The hardness of 28 samples of ground water collected in Osage County ranged from 22 to 12,200 parts per million (Table 4).
Iron is generally dissolved in small quantities in most natural ground water. If water contains much more than about 0.1 part per million of iron, part of the iron may precipitate as a reddish sediment. Iron in excess of 0.3 part per million is undesirable as it may cause stains on cooking utensils, bathroom fixtures, and clothing or give a disagreeable taste to the water.
The iron content of 28 samples of ground water collected in Osage County ranged from 0.05 to 11.0 parts per million. All but 4 of the samples contained more than 0.1 part per million; about half the samples contained 0.3 part per million or less.
The fluoride content of water to be drunk by children should be known because of the effect excessive fluoride may have on their teeth. The dental defect known as mottled enamel may appear on the teeth of children who drink water containing excessive amounts of fluoride during the period of formation of their teeth. Teeth affected with mottled enamel have white chalky spots on them or in severe cases may have brown stains or may be pitted.
Water containing 1.7 to 1.8 parts per million of fluoride is likely to produce mottled enamel in about half the children continuously using such water, but the mottling would be largely of the very mild and mild types (Dean, 1936). Fluoride contents up to 1.5 parts per million cause little difficulty, and for that reason the U.S. Public Health Service (1946) has set that figure as its limit. The optimum fluoride content is about 1 part per million (Dean, 1938).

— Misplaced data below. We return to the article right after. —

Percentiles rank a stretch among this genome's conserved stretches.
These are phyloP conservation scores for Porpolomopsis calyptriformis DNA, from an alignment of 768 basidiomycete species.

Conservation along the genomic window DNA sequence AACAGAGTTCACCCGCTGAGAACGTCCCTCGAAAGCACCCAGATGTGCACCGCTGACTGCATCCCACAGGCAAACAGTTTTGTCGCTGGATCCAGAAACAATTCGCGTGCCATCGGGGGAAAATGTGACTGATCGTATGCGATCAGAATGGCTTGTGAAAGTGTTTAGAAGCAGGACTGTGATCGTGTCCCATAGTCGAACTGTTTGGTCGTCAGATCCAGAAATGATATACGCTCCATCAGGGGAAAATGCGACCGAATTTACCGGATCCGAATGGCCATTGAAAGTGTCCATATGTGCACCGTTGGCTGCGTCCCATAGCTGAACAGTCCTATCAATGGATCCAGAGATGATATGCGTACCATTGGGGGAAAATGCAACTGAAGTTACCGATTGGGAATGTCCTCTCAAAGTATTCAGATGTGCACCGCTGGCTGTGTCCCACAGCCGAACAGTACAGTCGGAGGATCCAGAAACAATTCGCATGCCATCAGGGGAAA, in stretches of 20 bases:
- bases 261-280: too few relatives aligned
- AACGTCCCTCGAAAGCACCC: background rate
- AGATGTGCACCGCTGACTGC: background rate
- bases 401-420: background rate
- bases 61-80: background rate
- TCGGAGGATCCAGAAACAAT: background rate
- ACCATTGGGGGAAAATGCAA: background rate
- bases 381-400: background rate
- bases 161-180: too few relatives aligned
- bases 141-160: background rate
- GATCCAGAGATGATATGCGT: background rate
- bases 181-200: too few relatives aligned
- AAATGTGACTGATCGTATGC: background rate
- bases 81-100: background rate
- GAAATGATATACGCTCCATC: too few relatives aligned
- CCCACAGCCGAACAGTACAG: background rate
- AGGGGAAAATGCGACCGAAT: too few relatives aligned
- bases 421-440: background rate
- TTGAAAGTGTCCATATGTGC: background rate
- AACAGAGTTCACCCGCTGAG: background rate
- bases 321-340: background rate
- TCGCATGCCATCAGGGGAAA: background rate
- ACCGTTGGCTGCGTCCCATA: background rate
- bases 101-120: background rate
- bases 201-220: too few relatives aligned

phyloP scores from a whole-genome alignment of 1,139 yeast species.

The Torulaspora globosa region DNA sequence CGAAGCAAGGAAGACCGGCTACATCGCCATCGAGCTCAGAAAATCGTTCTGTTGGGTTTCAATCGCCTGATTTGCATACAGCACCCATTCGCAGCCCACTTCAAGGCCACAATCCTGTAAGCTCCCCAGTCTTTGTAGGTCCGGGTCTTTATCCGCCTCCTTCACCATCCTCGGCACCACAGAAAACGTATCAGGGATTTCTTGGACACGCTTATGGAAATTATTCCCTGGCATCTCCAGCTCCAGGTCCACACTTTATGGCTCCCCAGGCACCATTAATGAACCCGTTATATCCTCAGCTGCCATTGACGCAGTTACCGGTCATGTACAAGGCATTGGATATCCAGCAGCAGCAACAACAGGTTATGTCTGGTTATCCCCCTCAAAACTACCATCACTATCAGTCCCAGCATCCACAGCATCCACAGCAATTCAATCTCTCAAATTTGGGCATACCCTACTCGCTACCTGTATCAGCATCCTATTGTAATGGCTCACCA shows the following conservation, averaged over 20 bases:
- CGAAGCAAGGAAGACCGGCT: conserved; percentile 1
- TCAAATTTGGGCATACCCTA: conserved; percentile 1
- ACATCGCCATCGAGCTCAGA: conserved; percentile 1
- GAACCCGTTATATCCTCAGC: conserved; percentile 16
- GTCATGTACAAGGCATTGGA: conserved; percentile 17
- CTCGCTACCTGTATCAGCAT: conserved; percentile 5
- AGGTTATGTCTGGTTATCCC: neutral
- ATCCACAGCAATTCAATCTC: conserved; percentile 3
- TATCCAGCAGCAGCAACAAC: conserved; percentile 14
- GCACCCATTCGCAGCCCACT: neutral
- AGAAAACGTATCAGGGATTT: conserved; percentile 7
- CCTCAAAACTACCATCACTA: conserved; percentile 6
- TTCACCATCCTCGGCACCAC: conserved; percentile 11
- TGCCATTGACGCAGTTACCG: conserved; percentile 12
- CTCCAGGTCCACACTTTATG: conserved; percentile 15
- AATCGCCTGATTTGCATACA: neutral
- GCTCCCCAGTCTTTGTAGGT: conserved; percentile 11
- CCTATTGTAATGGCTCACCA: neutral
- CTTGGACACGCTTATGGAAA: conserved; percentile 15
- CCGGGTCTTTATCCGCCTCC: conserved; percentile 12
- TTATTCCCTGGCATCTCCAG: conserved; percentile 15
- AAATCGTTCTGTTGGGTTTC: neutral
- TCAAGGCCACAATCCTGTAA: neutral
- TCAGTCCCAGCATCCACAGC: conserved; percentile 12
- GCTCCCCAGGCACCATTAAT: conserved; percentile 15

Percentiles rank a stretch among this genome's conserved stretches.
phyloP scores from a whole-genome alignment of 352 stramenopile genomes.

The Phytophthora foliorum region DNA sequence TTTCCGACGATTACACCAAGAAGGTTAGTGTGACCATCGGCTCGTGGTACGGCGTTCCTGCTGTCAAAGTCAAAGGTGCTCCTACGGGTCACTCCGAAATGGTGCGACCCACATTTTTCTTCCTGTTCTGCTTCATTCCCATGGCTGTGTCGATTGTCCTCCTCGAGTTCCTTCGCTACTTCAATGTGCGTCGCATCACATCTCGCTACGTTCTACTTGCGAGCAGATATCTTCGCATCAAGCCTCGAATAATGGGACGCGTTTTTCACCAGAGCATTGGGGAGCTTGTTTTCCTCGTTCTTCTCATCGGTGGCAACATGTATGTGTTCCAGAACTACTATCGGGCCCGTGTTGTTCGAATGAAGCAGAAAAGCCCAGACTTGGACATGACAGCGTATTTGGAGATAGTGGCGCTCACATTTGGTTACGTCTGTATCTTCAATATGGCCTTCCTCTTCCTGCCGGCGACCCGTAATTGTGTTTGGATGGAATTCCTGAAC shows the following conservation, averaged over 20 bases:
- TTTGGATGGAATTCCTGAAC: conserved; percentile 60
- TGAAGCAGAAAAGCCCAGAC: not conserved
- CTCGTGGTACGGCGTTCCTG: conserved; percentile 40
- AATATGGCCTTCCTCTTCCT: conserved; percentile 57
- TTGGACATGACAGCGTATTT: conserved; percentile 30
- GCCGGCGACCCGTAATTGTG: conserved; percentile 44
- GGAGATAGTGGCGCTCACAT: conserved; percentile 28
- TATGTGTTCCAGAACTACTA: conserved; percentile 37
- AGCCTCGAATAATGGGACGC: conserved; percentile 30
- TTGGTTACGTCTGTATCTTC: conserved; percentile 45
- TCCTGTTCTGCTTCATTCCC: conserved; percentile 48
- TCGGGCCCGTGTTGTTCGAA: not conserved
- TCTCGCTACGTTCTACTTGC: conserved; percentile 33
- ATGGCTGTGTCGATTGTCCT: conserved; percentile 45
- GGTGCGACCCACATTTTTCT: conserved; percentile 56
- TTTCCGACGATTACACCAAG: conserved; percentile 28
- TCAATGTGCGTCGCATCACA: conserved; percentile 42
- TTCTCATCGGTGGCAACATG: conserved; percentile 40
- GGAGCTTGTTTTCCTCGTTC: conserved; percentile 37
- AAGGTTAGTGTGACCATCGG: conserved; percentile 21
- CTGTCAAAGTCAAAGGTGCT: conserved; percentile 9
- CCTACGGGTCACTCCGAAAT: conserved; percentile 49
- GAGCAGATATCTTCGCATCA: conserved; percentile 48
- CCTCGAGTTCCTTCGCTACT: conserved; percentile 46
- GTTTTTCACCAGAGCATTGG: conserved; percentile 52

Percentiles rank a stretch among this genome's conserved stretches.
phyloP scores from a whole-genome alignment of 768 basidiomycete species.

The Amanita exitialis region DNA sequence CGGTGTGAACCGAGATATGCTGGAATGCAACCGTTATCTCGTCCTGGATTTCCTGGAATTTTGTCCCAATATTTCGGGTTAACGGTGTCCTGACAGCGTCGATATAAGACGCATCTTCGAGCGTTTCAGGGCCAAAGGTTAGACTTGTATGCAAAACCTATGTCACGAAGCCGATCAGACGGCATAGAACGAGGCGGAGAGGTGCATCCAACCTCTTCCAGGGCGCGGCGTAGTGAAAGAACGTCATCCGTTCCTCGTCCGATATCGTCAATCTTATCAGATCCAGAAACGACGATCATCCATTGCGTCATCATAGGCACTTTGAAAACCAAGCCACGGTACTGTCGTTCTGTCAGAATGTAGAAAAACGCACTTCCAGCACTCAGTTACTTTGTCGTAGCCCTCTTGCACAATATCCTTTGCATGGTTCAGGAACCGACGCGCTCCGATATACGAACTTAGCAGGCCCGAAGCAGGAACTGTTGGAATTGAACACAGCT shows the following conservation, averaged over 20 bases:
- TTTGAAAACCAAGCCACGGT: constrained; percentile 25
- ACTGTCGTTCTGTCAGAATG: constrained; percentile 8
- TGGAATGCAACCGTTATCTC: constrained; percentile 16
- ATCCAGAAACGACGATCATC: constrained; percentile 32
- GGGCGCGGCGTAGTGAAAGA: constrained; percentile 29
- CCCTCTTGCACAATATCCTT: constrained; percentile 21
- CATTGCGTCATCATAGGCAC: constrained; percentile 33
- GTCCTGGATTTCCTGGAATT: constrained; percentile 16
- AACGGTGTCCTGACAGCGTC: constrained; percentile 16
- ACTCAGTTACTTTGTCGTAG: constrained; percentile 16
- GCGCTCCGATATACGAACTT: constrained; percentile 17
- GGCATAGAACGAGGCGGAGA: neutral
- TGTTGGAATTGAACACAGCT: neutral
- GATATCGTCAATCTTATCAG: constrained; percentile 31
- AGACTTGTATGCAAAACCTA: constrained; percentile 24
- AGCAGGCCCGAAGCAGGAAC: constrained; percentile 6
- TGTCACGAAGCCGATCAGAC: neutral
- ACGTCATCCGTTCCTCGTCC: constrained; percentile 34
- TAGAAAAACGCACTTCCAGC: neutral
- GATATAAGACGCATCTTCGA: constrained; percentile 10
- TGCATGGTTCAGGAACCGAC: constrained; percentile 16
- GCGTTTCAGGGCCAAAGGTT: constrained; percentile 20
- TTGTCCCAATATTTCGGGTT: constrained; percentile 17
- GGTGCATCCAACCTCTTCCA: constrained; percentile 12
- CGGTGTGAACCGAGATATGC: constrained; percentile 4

The quantity of fluoride in ground water in Osage County, except some of the ground water obtained from sandstone, is generally less than 1.5 parts per million (Table 4).
In Kansas many of the individual domestic water supplies have dissolved nitrates (NO3) in concentrations large enough to cause cyanosis of infants if the water were used in the preparation of a baby's formula. For this reason the nitrate content of water to be used by infants should he known. A concentration of 90 parts per million of nitrate as NO3 in drinking water is considered by the Kansas State Board of Health as being dangerous to infants, and some authorities recommend that water containing more than 45 parts per million should not be used for formula preparation. Metzler and Stoltenberg (1950, p. 194) state:
"The nitrates are converted to nitrites and absorbed by the blood, where they destroy its oxygen carrying properties. The blood becomes chocolate brown, the skin develops a blue color, and death may result from oxygen starvation."
Concentrations of nitrate found in ground water generally do not cause cyanosis in older children or adults but may have other adverse effects (Young, 1911).